Abstract TMP62: Achievable Benchmarks for Quality of Care in the Coverdell Acute Stroke Program

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Introduction: The value of setting performance benchmarks for quality improvement projects remains unclear. The Achievable Benchmarks of Care (ABC™) methodology has been proposed as an objective, reproducible, and data-driven approach, but it has not been widely utilized in stroke registries. We applied the ABC™ methodology to set benchmarks using data from the Coverdell stroke registry.

Methods: Data were from Paul Coverdell National Acute Stroke Program from 2012-2014. Adherence data were calculated on 14 quality measures including tPA related treatment, hospital care, and discharge care. We applied the ABCTM methodology by first ranking hospitals in descending order of performance for each quality measure. We then calculated the pared mean performance associated with patients selected from these hospitals representing the top 10% and 50% of patients.

Results: A total of 170 402 acute ischemic strokes from 465 hospitals in 11 states were included. The Figure shows overall 10% and 50% benchmarks (BM) for the 14 quality measures. BMs were high (>90%) for 12 of the 14 measures. Two measures with lower performance were tPA administered among all ischemic stroke patients, and door to needle (DTN) < 60 minutes. However, both measures improved significantly over time. The 10% BM for tPA administration improved from 28% in 2012 to 30% in 2014, while the 10% BM for DTN within 60 minutes improved from 82% in 2012 to 90% in 2014.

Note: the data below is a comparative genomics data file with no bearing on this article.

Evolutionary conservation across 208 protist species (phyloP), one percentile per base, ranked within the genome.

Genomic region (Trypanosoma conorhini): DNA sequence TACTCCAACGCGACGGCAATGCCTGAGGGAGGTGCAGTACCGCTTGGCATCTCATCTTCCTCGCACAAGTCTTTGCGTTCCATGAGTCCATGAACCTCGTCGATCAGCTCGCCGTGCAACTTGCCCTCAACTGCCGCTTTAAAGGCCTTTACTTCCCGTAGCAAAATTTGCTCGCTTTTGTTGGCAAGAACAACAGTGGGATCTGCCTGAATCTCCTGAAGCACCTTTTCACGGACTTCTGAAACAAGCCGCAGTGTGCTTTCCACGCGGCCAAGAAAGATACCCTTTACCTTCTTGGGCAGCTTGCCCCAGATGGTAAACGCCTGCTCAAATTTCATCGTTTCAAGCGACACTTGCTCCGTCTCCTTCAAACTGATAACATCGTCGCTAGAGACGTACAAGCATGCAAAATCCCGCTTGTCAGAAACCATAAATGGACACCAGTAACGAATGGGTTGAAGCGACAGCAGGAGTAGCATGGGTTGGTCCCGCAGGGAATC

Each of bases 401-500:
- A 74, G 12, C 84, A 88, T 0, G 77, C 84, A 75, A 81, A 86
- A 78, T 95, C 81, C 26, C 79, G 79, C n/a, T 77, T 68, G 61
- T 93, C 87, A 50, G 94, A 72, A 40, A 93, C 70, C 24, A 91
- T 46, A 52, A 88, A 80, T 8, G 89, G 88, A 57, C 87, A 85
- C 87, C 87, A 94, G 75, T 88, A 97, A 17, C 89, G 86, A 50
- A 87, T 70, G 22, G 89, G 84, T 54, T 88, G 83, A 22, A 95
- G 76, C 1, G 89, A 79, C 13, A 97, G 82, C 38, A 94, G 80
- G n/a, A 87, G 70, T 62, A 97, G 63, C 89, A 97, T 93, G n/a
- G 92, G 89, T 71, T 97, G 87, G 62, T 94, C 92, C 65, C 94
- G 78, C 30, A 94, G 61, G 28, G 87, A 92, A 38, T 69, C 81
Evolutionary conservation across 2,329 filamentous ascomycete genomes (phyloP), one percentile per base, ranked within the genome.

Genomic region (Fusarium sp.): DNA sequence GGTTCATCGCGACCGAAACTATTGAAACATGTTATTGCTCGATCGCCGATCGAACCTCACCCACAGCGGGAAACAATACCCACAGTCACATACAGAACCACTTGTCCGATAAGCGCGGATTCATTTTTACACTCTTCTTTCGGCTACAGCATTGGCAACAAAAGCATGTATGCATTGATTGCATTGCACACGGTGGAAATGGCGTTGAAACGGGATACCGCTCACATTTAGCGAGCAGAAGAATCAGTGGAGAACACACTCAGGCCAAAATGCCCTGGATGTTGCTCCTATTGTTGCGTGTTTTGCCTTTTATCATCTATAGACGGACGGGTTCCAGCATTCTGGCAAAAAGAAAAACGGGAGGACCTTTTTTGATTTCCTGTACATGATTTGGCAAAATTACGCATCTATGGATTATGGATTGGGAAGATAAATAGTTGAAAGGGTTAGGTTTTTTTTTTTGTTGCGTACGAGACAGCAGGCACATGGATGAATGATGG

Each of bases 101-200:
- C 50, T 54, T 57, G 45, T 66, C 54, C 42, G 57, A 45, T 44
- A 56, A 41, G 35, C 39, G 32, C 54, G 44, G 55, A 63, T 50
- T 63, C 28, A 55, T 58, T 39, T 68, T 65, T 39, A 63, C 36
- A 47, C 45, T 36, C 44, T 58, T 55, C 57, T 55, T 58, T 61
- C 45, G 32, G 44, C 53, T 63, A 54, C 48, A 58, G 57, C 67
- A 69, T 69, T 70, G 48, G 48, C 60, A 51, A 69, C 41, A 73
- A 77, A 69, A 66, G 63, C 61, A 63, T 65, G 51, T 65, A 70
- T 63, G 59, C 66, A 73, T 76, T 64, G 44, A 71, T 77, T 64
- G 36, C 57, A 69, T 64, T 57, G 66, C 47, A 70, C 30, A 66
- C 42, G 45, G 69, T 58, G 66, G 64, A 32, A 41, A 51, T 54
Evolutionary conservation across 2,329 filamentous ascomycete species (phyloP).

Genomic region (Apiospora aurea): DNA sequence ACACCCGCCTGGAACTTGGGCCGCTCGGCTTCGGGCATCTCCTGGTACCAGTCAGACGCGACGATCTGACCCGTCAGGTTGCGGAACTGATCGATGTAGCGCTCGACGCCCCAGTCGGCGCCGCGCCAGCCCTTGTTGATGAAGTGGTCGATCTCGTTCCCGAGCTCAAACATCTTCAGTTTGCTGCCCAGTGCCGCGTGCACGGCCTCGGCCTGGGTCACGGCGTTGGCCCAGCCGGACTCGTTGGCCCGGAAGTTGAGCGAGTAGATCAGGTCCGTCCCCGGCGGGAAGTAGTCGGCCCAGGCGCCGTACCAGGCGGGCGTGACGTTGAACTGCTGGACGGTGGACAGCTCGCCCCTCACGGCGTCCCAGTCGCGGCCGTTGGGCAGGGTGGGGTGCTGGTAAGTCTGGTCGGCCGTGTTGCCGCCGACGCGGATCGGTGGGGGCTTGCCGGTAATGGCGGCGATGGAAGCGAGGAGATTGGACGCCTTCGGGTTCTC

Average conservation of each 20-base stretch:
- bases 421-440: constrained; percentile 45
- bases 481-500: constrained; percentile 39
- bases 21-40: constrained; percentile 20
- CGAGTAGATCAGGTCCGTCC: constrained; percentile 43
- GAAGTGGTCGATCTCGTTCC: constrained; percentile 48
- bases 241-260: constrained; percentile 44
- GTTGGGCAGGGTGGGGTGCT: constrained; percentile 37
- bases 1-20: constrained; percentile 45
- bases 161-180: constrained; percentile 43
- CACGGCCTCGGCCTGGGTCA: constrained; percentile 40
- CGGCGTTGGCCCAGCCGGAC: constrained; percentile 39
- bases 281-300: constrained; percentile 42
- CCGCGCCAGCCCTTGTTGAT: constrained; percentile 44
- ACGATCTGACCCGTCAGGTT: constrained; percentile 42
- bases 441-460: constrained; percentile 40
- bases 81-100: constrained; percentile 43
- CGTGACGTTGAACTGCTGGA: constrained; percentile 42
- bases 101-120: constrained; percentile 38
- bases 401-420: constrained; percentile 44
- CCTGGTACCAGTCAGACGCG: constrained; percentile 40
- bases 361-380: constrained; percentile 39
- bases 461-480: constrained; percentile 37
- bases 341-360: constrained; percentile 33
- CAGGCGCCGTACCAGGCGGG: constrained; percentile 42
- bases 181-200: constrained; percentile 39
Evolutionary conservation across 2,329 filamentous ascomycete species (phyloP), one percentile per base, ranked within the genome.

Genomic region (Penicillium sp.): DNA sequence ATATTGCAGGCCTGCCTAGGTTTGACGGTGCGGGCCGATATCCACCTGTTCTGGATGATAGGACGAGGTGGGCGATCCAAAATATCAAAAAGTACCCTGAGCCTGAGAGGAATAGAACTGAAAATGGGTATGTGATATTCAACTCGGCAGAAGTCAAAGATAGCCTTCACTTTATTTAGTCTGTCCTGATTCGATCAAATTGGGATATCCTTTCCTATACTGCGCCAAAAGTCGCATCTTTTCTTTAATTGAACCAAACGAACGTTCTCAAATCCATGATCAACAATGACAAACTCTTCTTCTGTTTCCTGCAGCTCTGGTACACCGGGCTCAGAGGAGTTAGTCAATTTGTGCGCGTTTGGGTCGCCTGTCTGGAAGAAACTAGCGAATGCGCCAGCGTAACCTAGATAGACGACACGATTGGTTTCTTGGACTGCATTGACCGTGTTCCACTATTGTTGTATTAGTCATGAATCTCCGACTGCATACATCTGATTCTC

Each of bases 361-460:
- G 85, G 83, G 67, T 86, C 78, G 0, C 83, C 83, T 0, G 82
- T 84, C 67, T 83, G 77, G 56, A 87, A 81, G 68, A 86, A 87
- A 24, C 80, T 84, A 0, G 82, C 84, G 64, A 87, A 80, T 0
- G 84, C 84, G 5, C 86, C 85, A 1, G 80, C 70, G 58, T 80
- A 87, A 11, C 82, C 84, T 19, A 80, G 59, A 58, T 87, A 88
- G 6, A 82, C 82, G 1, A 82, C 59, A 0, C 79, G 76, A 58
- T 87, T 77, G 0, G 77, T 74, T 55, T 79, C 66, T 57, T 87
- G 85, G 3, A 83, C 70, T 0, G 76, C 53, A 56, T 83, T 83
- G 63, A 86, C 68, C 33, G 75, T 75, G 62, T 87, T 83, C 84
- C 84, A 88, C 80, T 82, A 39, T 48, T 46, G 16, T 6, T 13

Conclusions: The ABC™ methodology provides an objective method of calculation BMs for care. These data illustrate that BMs are already high for the majority of the quality measures tracked in the registry. Further analyses are ongoing to determine the acceptability of using these BMs to promote further improvements in care across the Coverdell Program.

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